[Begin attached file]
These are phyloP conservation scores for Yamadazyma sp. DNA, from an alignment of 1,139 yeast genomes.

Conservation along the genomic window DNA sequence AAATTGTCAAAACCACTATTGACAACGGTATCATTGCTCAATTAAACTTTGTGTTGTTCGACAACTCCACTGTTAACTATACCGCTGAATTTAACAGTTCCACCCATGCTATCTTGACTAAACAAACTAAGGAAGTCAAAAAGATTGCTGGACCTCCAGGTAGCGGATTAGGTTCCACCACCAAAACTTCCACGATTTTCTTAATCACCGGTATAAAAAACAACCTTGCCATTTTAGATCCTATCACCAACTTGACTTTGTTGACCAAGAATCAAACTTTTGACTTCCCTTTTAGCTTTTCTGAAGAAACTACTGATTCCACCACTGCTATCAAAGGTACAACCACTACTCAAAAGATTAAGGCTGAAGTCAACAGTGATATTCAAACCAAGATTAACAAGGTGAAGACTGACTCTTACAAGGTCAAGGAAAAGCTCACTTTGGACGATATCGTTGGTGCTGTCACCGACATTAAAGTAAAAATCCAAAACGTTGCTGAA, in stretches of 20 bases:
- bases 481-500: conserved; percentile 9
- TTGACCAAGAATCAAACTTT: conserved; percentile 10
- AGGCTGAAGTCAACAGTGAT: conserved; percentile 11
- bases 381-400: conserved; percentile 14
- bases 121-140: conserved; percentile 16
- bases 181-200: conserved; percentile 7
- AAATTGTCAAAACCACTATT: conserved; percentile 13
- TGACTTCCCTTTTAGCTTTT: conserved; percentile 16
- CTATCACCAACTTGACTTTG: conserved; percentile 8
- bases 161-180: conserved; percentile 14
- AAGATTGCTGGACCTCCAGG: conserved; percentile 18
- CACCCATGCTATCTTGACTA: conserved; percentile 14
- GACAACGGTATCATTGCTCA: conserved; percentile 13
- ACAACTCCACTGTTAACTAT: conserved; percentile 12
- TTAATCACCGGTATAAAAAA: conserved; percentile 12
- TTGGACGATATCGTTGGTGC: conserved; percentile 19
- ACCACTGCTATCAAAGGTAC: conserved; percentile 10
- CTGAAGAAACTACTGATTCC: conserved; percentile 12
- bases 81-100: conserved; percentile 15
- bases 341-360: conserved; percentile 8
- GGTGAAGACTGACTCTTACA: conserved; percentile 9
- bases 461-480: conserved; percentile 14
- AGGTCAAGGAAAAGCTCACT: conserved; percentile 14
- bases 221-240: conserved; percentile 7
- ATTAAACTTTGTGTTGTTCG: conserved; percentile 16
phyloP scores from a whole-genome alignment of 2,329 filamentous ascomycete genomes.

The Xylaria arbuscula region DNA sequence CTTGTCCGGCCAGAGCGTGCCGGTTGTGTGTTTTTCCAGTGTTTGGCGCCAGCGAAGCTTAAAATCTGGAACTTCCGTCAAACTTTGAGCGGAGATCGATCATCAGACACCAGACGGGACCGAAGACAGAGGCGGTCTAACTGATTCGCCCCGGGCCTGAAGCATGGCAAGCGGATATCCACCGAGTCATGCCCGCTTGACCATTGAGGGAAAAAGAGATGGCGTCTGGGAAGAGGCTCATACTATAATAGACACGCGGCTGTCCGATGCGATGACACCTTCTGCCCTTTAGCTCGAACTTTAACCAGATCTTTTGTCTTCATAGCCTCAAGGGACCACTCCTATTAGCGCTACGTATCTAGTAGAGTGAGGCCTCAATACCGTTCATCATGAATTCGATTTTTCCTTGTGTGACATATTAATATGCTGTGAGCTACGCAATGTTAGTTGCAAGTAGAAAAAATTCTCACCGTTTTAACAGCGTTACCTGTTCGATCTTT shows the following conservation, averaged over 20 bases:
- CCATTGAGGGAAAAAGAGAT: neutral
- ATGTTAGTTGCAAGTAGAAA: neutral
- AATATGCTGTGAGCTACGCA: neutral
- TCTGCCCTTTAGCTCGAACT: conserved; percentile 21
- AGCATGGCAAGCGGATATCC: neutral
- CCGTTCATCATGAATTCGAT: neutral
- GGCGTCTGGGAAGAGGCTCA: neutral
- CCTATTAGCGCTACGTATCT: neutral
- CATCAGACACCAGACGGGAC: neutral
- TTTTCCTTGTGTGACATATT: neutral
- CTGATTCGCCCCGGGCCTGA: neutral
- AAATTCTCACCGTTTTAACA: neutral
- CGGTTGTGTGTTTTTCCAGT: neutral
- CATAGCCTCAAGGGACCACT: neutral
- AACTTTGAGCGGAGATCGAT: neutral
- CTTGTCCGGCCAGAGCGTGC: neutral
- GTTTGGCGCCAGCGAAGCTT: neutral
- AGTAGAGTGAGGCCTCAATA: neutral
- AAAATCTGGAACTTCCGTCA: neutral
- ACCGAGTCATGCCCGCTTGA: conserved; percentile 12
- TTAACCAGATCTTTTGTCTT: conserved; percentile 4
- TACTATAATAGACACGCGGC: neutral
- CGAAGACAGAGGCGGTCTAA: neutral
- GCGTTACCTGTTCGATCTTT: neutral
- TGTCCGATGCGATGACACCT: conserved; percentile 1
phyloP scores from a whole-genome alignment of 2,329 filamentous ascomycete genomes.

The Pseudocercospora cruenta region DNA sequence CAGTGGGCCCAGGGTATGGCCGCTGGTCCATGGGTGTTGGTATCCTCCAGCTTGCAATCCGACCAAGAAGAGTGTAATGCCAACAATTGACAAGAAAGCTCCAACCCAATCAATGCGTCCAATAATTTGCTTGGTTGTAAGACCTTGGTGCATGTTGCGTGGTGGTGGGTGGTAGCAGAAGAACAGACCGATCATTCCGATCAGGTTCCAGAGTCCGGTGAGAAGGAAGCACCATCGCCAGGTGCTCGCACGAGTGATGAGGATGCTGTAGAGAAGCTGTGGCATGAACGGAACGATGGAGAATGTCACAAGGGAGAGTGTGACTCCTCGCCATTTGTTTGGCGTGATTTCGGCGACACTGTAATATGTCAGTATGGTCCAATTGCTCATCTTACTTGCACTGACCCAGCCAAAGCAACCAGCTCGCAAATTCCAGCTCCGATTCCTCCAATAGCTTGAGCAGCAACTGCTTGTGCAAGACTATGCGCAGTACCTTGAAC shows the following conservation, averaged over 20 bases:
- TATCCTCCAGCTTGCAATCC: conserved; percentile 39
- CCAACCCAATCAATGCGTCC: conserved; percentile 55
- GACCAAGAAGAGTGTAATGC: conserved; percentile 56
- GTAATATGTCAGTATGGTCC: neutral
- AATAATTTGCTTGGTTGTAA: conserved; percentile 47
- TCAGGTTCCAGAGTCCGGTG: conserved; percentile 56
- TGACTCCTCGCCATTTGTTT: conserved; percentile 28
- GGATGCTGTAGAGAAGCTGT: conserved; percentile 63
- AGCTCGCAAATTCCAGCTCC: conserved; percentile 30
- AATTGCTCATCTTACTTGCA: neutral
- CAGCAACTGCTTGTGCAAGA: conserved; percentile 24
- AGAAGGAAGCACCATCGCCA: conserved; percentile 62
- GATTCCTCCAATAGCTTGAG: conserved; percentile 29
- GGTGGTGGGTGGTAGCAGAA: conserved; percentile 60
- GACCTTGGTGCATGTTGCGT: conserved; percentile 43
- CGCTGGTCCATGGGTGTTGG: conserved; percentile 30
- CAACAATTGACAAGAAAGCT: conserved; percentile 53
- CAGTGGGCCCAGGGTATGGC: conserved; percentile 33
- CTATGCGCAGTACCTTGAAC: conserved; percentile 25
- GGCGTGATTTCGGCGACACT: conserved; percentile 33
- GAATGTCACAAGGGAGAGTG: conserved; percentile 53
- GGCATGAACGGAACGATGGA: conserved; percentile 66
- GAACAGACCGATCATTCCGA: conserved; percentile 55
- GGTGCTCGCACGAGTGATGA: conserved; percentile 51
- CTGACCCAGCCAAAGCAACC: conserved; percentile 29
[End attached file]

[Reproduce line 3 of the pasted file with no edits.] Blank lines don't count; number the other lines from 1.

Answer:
- bases 481-500: conserved; percentile 9